The oldest living conjoined twins named Lori and George Schappell who lives in Pennsylvania, America were born with 30 per cent of their frontal lobe brain tissue and critical blood vessels joined in the year 1961. Doctors revealed to them that it’s impossible to separate them from each other.
The sisters have become 62 years old now and are popular as the oldest living craniopagus twins in the entire world.
The surprising thing is that despite being joined, two of them have been living their lives differently – George who was born Dori, changed her identity from woman to man in 2007. On the other hand, Lori is one of the successful bowlers and had been in multiple relationships, she also got engaged to her boyfriend, however, he lost his life in a car accident.
They sat and spoke with The Sun for an interview in 2020, where the twins described how they live their separate lives while connecting with each other.
“When we were born, the doctors didn’t think we’d make 30, but we proved them wrong,” said Lori. “We have learned so much in the last 50 years and will continue living life to the full.”
Lori who is 5ft 1in tall has an able body, while the other one, George is 4ft 4in and cannot walk properly because of spine bifida, he has to use a special wheelchair for mobility.
“Most people don’t believe us, but we do have very normal lives. We travel, tidy our flat and Lori has even had a boyfriend. Nothing stops us doing what we want,” George shared with the outlet.
When they both were kids, a Pennsylvania court gave the verdict that because of the twin’s situation, their family couldn’t take care of them correctly and placed them in an institution where people suffering from mental disabilities live. But, George and Lori both don’t have any kind of mental disability.
“There was absolutely nothing wrong with us, apart from physically. But people didn’t know any better. We learned to look after ourselves from a very young age and got excellent grades at school,” Lori told.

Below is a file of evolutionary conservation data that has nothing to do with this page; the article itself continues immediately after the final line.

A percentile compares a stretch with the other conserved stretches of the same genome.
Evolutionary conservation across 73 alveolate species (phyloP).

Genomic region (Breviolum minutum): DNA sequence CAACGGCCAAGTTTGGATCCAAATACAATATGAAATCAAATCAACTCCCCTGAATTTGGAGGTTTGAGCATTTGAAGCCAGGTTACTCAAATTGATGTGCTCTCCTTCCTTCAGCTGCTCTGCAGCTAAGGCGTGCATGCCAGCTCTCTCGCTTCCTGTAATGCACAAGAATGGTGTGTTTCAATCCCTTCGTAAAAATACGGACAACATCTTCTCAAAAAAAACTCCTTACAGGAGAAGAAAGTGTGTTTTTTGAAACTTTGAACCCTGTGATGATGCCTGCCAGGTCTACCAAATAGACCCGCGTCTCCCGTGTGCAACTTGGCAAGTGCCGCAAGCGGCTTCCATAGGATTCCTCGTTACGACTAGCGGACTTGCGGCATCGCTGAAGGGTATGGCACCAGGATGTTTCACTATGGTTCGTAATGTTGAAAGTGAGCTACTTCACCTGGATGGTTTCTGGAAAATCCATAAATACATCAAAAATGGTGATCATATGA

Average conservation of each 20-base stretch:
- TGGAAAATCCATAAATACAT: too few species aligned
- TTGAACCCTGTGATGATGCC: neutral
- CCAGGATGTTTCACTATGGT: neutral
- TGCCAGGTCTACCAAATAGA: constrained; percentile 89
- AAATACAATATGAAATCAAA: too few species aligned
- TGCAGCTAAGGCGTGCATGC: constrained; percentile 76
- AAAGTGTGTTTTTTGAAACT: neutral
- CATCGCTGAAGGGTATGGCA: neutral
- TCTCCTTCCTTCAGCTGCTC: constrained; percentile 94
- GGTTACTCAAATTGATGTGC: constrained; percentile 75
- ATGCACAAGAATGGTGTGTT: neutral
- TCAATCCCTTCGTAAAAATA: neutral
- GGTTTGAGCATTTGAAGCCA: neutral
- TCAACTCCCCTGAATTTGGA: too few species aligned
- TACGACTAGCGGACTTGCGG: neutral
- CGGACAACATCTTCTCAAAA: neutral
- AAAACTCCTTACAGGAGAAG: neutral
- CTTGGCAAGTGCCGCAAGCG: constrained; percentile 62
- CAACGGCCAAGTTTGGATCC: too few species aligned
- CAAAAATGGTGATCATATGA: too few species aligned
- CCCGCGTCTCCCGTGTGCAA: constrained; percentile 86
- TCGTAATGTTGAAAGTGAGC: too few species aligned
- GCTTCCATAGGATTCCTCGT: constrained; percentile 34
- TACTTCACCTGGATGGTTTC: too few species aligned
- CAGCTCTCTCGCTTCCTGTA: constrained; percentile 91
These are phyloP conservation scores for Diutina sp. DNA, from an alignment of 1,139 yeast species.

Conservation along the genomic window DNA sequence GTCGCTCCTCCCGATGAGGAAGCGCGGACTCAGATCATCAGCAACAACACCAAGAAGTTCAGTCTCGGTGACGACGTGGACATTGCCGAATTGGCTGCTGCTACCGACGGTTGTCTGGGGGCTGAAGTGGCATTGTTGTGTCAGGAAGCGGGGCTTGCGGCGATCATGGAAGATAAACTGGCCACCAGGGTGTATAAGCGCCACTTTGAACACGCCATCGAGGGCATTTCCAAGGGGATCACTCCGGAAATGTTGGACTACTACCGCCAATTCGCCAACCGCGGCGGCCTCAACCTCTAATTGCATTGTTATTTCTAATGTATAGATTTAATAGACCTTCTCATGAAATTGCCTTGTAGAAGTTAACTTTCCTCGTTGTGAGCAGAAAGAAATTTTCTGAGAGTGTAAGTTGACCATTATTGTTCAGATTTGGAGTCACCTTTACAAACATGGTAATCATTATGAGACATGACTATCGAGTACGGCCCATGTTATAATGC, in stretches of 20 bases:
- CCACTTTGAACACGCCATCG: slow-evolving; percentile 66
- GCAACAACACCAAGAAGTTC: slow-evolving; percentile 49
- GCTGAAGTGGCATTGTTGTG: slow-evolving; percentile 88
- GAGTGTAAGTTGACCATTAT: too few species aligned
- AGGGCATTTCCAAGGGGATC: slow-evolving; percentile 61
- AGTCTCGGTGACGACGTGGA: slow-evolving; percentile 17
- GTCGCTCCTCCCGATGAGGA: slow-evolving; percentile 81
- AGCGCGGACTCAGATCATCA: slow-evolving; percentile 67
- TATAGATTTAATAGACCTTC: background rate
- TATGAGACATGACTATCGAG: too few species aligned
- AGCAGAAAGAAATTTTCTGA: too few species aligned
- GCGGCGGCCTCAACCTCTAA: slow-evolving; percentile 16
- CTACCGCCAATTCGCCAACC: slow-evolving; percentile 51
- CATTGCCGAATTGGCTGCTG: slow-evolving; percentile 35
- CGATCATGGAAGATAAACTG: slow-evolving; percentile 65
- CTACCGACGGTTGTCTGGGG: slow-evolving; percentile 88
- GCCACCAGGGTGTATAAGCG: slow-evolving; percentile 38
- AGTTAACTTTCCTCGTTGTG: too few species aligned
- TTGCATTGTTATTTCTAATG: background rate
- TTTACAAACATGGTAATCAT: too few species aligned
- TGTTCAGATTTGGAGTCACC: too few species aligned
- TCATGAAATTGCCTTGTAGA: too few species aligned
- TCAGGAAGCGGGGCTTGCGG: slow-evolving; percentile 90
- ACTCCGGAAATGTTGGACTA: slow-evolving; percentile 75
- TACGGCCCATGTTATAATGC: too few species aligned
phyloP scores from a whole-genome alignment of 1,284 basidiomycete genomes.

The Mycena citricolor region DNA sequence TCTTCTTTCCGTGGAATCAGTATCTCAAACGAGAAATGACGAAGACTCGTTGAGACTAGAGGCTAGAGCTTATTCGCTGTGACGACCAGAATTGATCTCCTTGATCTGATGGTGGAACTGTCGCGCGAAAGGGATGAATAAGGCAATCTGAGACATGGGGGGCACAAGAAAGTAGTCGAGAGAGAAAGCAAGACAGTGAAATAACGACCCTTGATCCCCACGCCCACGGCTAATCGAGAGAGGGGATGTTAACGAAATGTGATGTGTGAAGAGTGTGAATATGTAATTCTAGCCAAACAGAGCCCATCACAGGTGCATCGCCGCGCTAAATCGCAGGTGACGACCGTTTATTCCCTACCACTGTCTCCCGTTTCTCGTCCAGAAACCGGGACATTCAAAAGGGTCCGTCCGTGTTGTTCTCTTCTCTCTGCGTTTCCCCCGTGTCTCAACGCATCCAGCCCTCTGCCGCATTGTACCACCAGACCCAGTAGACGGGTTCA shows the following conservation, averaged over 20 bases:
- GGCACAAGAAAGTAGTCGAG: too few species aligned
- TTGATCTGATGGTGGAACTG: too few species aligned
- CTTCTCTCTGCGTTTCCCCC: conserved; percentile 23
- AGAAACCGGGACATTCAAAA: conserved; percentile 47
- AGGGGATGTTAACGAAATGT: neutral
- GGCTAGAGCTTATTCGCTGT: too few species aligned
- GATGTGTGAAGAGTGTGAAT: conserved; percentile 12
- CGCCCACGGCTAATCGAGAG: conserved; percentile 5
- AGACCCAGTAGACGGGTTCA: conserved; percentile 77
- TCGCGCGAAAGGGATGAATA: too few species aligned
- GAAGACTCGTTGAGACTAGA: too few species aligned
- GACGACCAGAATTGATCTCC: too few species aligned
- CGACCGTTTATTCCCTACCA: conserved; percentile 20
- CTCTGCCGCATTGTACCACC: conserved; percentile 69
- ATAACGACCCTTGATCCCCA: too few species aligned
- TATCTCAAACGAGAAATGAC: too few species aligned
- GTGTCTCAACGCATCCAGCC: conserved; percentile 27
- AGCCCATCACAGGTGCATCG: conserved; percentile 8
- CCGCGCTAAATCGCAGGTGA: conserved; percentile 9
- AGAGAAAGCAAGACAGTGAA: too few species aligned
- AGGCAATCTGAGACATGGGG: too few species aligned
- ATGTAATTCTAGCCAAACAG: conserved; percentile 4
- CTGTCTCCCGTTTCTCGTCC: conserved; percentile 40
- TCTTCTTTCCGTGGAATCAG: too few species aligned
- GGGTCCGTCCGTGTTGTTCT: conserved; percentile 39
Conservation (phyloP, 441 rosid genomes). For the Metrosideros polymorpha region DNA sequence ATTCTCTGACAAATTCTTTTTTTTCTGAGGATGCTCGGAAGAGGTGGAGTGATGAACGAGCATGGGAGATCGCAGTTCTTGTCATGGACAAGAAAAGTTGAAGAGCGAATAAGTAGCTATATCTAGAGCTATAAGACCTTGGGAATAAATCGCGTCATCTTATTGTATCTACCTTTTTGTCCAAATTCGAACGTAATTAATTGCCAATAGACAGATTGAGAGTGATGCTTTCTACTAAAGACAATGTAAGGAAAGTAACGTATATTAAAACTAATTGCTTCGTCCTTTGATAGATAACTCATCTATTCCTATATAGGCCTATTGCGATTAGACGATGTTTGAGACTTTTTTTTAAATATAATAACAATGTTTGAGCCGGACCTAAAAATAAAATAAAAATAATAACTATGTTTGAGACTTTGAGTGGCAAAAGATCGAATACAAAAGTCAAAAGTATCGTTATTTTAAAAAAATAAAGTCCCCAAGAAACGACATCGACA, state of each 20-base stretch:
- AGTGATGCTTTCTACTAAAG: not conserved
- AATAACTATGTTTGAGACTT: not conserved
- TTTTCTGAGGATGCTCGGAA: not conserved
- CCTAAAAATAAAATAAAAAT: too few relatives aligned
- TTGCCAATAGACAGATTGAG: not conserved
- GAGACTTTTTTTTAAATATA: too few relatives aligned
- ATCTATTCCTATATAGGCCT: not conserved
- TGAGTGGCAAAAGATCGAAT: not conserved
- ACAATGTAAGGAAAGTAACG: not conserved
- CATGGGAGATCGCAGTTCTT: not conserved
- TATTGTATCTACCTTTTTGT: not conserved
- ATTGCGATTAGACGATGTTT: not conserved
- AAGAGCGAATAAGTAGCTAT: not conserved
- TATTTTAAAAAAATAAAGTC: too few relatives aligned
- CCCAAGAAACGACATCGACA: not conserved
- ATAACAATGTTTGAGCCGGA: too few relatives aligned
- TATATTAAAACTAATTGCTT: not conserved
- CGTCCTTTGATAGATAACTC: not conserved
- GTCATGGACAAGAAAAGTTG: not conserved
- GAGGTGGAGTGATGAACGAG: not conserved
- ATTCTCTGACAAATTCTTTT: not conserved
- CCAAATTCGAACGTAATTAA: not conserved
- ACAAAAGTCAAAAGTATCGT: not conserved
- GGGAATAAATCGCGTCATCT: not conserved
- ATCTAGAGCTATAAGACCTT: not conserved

They fought a legal case against that institution as Lori had to attend the secretarial college. The court decided that they can leave the institution now and live their lives like normal people.
“We had to prove we could live on our own, and we were finally allowed to be independent. Now we have a two-bedroom flat and alternate the nights we sleep in each other’s rooms,” said Lori. “My room is much more girly and reflects my personality, while George’s has all his music posters.”
Lori’s twin named Dori came transformed into a man and started his life as George in 2007.
“I have known from a very young age that I should have been a boy. I loved playing with trains and hated girly outfits. I kept my desire to change sex hidden — even from Lori — for many years,” he said.
He further said, “It was so tough, but I was getting older and I simply didn’t want to live a lie. I knew I had to live my life the way I wanted.”
Luckily, George never went through any surgery for changing his gender, he just introduced himself as a man.
“Obviously it was a shock when Dori changed to George, but I am so proud of him. It was a huge decision but we have overcome so much in our lives and together we are such a strong team. Nothing can break that,” Lori described.
While talking about their love lives, Lori told that she had had multiple romantic relationships with multiple guys and she also had intimate moments with some of them.
“I lost my virginity at the age of 23 to my second boyfriend. When I went on dates, George would bring along books to read and, as we don’t face each other, he could ignore any kissing. I don’t see why being a conjoined twin should stop me having a love life and feeling like a woman.”
Unfortunately, Lori’s fiancé died in a road accident after being killed by a drunk driver in 2017.
“It was devastating and my heart is broken,” she said to the publication.
“I am still in contact with his family and have only recently started dating again. George looked after me. If it wasn’t for him, I don’t know if I could have lived through the heartbreak.”
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